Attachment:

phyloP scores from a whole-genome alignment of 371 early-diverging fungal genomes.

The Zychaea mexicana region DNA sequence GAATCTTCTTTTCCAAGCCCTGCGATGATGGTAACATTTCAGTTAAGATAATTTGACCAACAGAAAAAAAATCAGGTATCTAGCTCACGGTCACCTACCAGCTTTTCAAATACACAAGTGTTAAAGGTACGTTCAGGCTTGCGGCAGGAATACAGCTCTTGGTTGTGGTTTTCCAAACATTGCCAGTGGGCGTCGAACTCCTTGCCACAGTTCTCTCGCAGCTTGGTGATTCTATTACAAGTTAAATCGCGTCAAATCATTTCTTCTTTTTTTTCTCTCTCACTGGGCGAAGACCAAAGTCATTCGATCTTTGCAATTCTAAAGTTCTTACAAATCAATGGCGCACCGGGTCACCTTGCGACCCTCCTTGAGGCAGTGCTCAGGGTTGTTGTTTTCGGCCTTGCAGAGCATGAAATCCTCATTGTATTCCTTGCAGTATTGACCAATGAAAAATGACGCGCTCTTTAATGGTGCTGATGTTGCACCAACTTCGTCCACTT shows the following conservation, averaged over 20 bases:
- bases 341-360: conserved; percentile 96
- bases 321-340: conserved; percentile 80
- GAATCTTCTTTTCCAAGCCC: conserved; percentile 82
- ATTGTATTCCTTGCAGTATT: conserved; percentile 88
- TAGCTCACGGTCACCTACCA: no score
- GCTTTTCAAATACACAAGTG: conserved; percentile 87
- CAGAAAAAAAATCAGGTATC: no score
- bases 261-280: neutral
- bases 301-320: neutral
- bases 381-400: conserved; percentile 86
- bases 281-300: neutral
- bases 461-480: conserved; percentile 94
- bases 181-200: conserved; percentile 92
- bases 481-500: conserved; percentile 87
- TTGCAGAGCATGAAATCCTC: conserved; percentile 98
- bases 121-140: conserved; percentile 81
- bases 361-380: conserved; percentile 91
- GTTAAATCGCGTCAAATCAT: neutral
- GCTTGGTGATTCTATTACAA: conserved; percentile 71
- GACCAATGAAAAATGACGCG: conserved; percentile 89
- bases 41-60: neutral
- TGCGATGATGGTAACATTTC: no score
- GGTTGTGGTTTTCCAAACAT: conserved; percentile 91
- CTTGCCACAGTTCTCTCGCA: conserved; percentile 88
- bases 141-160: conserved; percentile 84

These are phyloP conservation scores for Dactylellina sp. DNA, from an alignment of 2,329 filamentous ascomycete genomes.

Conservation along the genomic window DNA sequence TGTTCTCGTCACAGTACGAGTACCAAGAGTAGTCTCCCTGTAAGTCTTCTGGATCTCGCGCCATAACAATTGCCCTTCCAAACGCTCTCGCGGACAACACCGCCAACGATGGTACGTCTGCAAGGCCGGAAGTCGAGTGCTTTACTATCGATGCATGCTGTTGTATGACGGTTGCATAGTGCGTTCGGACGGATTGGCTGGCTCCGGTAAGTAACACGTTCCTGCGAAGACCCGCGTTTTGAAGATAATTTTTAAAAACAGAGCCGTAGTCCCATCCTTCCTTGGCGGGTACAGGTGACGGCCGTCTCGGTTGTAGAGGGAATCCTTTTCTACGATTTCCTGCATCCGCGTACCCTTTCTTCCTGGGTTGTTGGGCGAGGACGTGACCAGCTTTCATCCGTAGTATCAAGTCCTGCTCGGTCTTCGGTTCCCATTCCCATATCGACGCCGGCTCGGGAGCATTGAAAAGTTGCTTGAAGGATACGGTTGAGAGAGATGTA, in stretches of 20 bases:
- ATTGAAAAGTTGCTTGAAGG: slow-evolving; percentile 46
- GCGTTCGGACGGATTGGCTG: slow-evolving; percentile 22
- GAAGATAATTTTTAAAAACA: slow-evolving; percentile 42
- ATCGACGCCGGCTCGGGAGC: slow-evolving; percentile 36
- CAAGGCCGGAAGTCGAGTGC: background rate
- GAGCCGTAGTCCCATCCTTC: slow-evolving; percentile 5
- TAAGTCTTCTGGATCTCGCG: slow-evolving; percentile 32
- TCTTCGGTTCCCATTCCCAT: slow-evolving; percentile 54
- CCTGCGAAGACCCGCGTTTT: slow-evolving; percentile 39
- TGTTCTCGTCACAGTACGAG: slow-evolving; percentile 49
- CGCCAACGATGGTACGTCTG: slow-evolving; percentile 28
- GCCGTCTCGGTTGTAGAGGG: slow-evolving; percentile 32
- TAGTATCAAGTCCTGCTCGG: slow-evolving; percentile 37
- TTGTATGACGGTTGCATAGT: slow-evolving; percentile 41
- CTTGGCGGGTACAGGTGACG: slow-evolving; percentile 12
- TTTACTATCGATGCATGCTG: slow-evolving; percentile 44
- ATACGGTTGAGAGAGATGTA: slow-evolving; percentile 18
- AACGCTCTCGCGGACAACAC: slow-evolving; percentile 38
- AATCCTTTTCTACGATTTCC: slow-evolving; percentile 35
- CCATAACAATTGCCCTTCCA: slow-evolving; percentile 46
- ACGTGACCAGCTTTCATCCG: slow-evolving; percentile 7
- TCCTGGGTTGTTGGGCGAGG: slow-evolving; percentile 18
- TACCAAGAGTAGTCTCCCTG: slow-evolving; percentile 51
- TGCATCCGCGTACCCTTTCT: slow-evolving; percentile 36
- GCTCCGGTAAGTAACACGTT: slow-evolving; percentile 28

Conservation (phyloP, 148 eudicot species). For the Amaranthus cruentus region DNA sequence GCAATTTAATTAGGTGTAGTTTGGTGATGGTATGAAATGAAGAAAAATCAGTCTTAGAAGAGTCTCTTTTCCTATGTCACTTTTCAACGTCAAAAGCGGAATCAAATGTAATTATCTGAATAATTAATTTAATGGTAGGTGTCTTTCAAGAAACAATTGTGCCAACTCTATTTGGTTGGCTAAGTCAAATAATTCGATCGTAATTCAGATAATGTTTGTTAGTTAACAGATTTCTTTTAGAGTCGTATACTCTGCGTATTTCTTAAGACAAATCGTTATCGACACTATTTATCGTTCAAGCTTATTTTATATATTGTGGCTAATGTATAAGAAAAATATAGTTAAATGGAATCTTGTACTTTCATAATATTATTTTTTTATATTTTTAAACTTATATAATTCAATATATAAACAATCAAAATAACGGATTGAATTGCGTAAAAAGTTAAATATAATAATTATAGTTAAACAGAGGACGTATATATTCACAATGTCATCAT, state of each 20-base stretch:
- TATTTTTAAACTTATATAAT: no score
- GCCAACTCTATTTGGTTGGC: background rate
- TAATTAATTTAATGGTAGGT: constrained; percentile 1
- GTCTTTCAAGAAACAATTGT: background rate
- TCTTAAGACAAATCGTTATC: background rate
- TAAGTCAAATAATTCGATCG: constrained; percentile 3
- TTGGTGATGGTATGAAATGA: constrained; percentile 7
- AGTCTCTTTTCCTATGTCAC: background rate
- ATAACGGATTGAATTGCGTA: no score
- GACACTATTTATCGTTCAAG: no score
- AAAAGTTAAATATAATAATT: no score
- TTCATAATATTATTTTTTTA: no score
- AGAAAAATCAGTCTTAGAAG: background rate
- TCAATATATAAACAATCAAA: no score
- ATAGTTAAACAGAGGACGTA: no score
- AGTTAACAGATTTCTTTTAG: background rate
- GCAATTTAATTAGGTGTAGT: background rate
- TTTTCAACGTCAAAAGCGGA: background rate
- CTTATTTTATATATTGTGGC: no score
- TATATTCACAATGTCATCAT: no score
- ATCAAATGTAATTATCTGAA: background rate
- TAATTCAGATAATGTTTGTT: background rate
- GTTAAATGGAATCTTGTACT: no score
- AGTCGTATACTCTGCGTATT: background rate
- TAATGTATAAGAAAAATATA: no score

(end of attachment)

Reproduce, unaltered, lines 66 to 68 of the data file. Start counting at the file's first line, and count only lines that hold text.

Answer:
- AAAAGTTAAATATAATAATT: no score
- TTCATAATATTATTTTTTTA: no score
- AGAAAAATCAGTCTTAGAAG: background rate